The initial public offering window still looks wide open for biotech, and French Big Pharma-partnered Innate Pharma is looking to jump right on through.
The immuno-oncology company, which has been around for 20 years, is looking to jump on the Nasdaq with a $100 million offering under the ticker "IPHA." It already trades publicly in Europe but wants to make the move into the much more lucrative U.S. market.
Innate's leading pipeline med is monalizumab, a midstage checkpoint inhibitor designed to block functions of NK and cytotoxic T cells. AstraZeneca paid Innate $170 million (€148 million) to license the anti-NKG2A antibody and secure an option on five other prospects a year ago, with a few hundred million in biobucks also wedded to the deal.
Innate has, in fact, secured the sizable stream of potential milestones plus upfront fees without totally ceding control of the drugs. Innate has the right to co-promote all the drugs in the EU and take home half the profits, provided it co-funds to late-phase development. The biotech is set to contribute 30% of the cost of the phase 2 and 3 monalizumab trials.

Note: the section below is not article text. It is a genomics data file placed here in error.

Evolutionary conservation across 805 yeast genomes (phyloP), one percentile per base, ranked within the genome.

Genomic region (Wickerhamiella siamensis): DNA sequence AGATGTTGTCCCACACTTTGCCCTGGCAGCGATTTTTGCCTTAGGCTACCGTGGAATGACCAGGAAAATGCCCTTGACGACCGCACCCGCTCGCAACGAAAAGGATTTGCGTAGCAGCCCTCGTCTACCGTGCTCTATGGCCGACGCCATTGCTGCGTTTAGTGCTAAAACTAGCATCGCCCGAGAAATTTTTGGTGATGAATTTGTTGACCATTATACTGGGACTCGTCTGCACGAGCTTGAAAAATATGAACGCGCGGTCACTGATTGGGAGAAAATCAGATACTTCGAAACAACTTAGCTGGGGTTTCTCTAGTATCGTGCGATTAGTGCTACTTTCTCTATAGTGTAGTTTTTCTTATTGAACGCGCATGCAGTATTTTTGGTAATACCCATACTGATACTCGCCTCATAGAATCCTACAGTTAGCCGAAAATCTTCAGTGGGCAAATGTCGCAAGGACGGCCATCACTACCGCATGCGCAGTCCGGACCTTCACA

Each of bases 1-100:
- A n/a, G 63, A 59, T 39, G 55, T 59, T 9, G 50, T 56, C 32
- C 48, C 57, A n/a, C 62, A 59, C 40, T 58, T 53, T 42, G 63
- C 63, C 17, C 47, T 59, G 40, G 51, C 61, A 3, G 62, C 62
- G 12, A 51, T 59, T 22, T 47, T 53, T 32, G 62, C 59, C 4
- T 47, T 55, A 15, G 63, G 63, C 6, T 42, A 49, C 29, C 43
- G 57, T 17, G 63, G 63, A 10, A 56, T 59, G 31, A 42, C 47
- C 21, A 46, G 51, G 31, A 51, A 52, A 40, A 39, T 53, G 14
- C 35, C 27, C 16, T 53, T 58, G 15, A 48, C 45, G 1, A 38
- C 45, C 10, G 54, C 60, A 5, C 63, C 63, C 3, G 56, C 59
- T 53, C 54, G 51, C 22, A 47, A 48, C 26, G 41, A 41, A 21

Innate’s interest in having co-promotion rights reflect management's plans to establish the company as a fully integrated biotech. Those plans were given a big boost by the final part of the AstraZeneca deal.
It has also penned similar deals with the likes of Novo Nordisk, Sanofi, Bristol-Myers Squibb and others. According to its filing with the Securities and Exchange Commission, it’s in line for more than $5 billion in biobucks from these deals; but, as ever, this would require everything it’s signed working out 100%, which is highly unlikely.
Innate also already has a drug on the market: FDA-approved Lumoxiti (moxetumomab pasudotox-tdfk) for hairy cell leukemia. Innate is licensing the U.S. and EU commercial rights to the drug from AstraZeneca
The biotech will see sales alongside AstraZeneca in the U.S. and “will take full responsibility” by mid-2020.